Scheduling a meeting during a typical lunch hour could lead to rumbles of dissatisfaction from some attendees, according to meetings expert Avi Kaye.
Writing for business2community.com, Kaye suggests that booking meetings for lunchtime could upset the balance in the workplace, as many believe their lunchtime is a time for peace and quiet. Consequently, leaders should be looking to book meeting venues before or after lunch rather than inbetween.
“It’s where you unwind, talk about non-related work issues (although they always tend to come up) and basically kick back,” he said. “Having the ‘new product feature review’ meeting just doesn’t work.”
In addition, many people tend not to multitask. Having lunch and writing notes is a recipe for disaster, claims Kaye, as it “can’t be done”. Attendees will either eat lunch and miss important information or write down notes and let their lunch go cold.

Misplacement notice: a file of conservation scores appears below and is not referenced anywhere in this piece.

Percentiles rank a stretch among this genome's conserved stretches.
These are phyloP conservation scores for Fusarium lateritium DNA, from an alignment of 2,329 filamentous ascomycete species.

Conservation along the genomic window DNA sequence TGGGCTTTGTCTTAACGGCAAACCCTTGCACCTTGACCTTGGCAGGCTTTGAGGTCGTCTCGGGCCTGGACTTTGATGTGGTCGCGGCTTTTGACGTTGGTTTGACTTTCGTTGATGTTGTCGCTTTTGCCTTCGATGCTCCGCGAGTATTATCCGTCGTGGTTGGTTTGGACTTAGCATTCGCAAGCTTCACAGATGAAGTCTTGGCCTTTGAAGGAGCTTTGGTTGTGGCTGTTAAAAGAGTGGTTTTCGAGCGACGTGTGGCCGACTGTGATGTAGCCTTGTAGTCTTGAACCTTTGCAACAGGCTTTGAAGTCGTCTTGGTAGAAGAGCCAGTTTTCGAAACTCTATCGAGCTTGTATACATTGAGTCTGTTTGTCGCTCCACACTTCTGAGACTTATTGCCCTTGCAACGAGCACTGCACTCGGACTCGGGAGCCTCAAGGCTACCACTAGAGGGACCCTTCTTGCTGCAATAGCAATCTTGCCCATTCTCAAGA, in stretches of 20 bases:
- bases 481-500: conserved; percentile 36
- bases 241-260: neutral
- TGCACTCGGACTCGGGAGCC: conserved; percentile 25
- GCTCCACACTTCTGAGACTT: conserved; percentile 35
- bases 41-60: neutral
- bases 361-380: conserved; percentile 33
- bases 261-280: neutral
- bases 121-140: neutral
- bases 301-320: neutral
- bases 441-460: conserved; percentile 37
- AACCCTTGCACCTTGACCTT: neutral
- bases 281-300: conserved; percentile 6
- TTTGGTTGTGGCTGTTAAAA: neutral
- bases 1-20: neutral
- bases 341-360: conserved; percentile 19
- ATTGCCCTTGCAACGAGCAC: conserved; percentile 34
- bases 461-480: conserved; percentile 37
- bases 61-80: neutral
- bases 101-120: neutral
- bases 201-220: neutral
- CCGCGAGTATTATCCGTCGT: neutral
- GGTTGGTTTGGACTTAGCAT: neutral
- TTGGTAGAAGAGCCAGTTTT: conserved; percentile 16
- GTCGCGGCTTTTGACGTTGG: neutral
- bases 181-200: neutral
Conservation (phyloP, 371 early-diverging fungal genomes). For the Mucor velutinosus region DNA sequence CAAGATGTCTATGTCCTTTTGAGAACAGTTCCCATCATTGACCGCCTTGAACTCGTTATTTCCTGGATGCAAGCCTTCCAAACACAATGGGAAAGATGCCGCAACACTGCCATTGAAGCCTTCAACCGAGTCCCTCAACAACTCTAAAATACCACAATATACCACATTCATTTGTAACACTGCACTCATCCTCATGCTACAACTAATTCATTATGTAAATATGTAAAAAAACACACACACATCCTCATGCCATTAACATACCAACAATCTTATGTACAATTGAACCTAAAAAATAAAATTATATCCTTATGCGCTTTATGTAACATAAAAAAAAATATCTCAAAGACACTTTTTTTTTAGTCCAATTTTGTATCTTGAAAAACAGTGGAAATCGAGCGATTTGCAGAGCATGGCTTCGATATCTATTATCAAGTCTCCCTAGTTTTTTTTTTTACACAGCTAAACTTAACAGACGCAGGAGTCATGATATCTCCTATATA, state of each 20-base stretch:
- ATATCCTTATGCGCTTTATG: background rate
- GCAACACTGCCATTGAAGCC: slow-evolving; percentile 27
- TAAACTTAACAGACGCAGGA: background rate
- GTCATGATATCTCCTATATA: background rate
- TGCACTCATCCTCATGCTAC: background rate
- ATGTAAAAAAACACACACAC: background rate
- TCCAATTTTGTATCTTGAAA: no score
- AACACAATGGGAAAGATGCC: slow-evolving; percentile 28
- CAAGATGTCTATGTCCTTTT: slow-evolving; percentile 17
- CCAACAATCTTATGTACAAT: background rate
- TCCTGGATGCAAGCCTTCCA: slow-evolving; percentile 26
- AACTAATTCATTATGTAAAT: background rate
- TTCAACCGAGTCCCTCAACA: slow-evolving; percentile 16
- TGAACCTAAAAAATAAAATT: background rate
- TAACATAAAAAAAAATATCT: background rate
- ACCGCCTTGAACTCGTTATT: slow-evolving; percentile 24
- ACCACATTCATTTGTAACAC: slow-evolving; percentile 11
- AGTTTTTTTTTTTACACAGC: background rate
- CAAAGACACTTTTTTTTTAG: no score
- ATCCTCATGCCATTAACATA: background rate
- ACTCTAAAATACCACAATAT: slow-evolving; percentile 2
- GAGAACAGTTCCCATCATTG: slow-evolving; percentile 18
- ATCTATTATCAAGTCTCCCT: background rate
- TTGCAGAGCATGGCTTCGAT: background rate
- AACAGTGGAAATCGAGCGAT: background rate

“What benefit does the meeting have if no one remembers what went on as soon as it’s over?” he notes. “That’s right, none. Without some sort of written record, meetings are pretty much worthless.”
Finally, give participants a half an hour buffer after lunch before the meeting gets under way. Many workers wish to check their emails after lunch or have a quiet coffee just after their lunch break as getting back into the right frame of mind takes time.
Skipping lunch for meetings, however, is not advisable. Writing for cleveland.com, Evelyn Theiss believes missing lunch can leave workers ‘spaced out’ and ‘unfocused’.